Animated LEDs in the lobby ceiling, a brilliantly colored mosaic wall, and color-changing light fixtures in the children’s patient rooms are just a few of the details that make the 8-story, 465,000-sq.-ft. Medical and Research Translation (MART) Building at Stony Brook Medicine and Stony Brook Children’s Hospital a welcoming, comfortable, and whimsical place for children to heal.
Winning a global LIT Award in healthcare lighting and an Illuminating Engineering Society Illumination Award of Merit in interior lighting for this project, New York-based Cline Bettridge Bernstein (CBB) Lighting Design delivered multiple notable features on a tight budget.
In lieu of a custom fixture in the main lobby leading to the auditorium, “we chose to have simple (Winona Lighting) glass pendants and (Bruck) metal pendants creating a cascading play of light and shadows at the center of the room, to fill in the oval ceiling pop-up,” explains CBB Principal Francesca Bettridge, FIES, IALD, LC. “In addition, (Gotham Lighting) recessed downlights with drop glass trims are located right next to the ceiling stepping detail, echoing the central elliptical opening.”
In the MART lobby, CBB worked with the architect Pelli Clarke & Partners to design a dynamic, water-themed ceiling. “Working within a limited budget, inexpensive, flexible LED fixtures are mounted to circular metal plates specifically to create rippling water patterns,” explains CBB Associate Principal Michael Hennes, MIES, LEED AP BD+C. “We went through multiple in-house mock-ups to determine the best LED color and worked within the limited dimensions between the fixtures and the ceiling to create the effect and pattern we wanted to achieve.”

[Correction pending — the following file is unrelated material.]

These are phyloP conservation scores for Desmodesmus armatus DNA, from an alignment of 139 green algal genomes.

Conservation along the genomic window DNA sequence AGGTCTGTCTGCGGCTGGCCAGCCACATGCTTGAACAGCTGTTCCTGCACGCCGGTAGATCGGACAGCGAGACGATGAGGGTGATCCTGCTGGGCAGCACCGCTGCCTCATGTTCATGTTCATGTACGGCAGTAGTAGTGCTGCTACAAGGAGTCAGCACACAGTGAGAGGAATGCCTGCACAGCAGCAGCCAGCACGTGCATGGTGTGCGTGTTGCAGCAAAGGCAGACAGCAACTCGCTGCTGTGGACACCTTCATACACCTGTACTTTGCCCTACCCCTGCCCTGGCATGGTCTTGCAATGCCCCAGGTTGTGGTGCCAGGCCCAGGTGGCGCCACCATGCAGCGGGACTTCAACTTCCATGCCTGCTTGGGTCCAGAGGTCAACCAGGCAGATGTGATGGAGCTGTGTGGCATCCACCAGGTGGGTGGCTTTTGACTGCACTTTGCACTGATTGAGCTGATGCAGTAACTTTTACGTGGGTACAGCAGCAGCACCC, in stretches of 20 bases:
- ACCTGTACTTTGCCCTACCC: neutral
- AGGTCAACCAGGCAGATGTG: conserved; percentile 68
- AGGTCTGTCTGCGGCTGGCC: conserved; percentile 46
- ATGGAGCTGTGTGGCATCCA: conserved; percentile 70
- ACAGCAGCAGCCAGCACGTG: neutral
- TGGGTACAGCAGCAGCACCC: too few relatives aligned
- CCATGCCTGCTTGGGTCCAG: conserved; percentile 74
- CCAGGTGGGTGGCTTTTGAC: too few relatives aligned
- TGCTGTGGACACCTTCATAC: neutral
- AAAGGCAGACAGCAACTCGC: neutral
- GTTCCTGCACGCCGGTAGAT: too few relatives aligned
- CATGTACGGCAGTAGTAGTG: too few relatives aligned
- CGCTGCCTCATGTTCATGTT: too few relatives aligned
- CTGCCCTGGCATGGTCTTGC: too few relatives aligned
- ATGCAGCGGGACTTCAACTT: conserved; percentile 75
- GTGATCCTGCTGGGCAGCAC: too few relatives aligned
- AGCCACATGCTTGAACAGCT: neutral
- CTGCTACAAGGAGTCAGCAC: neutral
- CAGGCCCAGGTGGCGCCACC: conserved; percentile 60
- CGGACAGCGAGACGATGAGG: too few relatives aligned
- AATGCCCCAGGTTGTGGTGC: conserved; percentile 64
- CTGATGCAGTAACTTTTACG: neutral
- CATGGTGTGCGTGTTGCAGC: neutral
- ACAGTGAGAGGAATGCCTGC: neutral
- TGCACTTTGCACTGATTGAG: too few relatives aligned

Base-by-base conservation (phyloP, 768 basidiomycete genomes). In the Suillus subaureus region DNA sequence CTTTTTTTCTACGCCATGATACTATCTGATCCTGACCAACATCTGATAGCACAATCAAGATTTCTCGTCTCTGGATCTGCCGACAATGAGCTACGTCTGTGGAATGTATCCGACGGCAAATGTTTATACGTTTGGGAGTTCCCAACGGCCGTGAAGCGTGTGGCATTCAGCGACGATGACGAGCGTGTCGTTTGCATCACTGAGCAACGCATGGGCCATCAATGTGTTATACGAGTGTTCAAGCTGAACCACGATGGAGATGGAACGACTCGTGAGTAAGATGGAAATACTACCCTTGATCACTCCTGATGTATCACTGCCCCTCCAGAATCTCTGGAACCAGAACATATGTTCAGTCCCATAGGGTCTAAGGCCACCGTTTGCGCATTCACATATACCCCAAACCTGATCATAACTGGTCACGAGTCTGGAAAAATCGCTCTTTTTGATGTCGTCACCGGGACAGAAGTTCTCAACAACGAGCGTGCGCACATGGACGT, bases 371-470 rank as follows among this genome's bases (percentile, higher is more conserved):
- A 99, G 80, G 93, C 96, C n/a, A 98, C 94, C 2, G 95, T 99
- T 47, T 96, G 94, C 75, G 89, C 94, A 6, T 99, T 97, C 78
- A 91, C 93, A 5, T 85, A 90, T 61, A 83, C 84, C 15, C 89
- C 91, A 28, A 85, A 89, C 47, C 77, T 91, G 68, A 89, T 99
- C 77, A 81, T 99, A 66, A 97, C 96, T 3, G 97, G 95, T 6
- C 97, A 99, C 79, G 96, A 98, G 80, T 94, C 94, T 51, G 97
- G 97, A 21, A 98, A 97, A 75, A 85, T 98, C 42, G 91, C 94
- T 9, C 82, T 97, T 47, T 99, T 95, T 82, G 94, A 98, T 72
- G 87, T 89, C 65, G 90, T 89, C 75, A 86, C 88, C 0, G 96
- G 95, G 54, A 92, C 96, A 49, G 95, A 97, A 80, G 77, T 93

The flexible linear LED fixtures are mounted at different heights within the plenum to further simulate a sense of depth and movement. The LEDs are programmed by an Acuity DMX control system to produce the animated lighting feature.
In the children’s lobby, visitors, staff, and passersby are treated to an elaborate curved mosaic feature wall with aquatic “bubbles.” To optimally illuminate the wall, CBB specified narrow beam lamps with linear spread lenses. A Starfire surface-mounted linear wall grazer with black baffles is placed between each LED PAR20 lamp.
“It is extremely important that this wall is highlighted without seeing fixture brightness, and this fixture did a great job,” reports CBB Senior Associate Nira Wattanachote, MIES, WELL AP.
Inside the children’s patient rooms is a wonderfully popular feature: a handheld remote with DMX programmed colors, enabling the children to select and change the color of the lighting. “It gives the children and their families a sense of being in control of their environment to a certain level,” explains Wattanachote. “These rooms are visible from outside, so it becomes part of night imagery and makes the building come alive every night.”
This article appeared in the March 2022 issue of Architectural SSL magazine.